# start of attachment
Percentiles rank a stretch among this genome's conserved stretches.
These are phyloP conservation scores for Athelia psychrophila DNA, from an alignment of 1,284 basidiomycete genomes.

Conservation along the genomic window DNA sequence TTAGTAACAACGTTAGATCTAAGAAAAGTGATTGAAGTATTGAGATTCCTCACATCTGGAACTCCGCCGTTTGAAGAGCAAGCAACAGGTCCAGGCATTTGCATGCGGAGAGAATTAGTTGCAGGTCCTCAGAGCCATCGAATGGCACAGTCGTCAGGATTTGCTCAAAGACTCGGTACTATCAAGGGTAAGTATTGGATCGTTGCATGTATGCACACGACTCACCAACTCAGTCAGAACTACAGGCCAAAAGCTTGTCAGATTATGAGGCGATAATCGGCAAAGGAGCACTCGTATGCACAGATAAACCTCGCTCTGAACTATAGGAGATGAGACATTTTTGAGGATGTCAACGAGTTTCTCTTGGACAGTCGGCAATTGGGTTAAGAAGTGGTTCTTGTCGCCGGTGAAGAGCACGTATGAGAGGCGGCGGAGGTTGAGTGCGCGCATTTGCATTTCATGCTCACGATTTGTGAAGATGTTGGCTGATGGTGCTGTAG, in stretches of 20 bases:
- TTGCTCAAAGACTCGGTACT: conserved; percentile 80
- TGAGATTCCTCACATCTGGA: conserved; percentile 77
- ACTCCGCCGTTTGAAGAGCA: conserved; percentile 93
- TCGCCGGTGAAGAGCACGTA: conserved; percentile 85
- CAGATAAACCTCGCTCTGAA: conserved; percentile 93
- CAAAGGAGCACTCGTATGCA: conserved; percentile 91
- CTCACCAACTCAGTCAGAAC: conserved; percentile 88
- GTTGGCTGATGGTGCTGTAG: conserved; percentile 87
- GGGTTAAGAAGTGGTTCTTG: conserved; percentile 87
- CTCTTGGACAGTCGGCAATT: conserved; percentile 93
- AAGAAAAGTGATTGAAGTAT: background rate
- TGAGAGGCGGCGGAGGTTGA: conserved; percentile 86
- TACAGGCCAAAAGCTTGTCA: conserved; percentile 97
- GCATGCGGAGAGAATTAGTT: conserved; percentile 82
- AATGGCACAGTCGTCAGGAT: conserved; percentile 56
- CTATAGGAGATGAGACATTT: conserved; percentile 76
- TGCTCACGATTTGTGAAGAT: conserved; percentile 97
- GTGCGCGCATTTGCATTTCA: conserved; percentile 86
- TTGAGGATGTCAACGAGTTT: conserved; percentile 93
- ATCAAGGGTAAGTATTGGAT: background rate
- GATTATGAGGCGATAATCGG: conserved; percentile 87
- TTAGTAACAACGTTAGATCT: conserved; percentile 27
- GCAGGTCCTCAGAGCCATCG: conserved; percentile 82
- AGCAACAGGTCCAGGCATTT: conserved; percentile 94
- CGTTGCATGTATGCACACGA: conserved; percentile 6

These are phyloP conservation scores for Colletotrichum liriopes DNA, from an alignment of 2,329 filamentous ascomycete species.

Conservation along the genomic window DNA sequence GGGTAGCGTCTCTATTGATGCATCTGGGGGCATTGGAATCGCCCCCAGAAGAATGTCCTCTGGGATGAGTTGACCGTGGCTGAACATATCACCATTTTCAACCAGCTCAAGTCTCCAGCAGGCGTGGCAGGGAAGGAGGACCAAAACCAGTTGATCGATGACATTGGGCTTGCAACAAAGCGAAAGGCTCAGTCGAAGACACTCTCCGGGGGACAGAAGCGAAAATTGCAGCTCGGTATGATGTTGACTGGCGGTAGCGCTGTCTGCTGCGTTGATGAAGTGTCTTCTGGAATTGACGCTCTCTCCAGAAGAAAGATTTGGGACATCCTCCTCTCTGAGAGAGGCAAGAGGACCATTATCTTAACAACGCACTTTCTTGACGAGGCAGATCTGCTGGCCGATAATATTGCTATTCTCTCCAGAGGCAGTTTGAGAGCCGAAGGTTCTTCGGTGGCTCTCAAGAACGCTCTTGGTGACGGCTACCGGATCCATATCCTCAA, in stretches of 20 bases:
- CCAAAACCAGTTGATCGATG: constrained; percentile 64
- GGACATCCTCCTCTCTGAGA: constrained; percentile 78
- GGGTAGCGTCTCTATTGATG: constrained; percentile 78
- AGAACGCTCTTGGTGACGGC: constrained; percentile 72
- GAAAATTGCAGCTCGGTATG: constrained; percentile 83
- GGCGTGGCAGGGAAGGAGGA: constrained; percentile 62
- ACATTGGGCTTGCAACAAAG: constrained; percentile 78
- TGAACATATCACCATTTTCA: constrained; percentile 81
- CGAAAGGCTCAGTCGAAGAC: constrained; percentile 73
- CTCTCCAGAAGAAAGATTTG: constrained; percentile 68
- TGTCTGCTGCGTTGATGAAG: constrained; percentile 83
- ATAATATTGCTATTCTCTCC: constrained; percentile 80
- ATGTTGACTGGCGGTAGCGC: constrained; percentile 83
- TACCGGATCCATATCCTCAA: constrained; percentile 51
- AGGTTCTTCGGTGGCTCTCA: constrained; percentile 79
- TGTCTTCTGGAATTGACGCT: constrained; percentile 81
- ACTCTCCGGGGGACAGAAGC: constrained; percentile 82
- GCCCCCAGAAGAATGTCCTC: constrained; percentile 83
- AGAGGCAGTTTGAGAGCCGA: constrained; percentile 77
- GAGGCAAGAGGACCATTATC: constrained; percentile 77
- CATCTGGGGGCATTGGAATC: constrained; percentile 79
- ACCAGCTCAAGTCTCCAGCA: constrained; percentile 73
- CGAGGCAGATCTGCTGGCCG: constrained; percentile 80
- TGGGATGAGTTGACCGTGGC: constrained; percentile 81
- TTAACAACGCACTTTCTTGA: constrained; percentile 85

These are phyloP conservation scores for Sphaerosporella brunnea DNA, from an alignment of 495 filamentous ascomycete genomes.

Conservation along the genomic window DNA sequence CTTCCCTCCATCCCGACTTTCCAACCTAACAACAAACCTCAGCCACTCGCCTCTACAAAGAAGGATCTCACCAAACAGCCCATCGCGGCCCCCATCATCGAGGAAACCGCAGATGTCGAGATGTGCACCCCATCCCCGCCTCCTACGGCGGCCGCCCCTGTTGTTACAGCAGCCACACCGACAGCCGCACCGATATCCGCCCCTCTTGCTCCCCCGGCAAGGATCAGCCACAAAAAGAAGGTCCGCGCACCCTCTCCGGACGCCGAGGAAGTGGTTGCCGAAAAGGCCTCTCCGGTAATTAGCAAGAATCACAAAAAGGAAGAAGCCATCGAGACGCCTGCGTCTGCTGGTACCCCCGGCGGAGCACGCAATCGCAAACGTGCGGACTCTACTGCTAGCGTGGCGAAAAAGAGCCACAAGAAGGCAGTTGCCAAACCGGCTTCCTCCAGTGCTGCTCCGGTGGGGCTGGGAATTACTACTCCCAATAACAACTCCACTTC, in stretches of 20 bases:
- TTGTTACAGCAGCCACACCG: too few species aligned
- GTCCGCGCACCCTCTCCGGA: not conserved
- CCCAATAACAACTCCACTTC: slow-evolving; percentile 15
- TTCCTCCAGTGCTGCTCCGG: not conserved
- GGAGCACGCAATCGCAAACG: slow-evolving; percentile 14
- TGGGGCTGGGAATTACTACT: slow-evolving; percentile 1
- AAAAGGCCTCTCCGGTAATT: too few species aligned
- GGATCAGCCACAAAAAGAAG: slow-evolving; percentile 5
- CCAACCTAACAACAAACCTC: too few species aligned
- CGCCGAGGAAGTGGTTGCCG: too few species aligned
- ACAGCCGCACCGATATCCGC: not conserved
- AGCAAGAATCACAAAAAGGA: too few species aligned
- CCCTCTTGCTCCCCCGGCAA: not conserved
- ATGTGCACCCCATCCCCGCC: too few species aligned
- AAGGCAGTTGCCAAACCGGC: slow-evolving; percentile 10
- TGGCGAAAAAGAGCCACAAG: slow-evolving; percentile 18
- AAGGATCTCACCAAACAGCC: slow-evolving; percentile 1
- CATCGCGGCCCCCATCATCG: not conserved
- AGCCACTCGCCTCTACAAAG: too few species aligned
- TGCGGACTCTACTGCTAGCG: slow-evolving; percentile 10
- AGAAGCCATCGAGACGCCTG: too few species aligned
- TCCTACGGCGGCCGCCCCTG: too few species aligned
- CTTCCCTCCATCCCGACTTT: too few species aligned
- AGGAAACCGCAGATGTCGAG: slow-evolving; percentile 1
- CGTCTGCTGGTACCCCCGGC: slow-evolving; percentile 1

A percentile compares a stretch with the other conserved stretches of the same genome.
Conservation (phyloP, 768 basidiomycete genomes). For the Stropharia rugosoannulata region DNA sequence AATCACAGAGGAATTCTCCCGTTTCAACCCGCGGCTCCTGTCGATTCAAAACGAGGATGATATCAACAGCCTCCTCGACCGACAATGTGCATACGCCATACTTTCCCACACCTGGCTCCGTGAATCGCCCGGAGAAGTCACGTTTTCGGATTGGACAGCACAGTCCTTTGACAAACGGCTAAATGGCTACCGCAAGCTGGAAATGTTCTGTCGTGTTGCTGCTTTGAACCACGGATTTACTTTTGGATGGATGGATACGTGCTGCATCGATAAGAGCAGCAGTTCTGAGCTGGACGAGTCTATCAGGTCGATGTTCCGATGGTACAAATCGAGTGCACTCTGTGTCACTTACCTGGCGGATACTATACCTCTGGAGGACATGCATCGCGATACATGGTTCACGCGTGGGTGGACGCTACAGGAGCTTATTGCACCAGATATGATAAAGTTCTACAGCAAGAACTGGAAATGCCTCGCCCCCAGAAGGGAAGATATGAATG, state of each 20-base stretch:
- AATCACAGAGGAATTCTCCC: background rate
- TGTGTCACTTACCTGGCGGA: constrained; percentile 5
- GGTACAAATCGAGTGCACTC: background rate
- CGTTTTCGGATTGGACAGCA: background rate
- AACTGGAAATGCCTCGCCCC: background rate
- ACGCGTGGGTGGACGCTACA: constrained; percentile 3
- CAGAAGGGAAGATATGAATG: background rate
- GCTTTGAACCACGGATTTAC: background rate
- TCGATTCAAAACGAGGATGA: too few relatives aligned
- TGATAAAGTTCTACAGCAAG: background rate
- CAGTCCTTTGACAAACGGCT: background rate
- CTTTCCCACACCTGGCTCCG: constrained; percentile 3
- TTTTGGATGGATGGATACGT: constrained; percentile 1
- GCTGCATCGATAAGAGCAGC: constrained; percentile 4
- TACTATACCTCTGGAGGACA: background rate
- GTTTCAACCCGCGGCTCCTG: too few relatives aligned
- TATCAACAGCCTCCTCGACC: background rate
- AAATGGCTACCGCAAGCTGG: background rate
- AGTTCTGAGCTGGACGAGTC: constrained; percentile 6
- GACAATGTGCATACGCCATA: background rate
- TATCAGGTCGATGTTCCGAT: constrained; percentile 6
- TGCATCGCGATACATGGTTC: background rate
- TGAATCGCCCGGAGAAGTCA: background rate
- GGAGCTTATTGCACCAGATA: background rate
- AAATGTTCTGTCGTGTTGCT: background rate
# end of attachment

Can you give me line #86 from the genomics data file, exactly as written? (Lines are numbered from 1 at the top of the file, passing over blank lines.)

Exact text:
- TGTGTCACTTACCTGGCGGA: constrained; percentile 5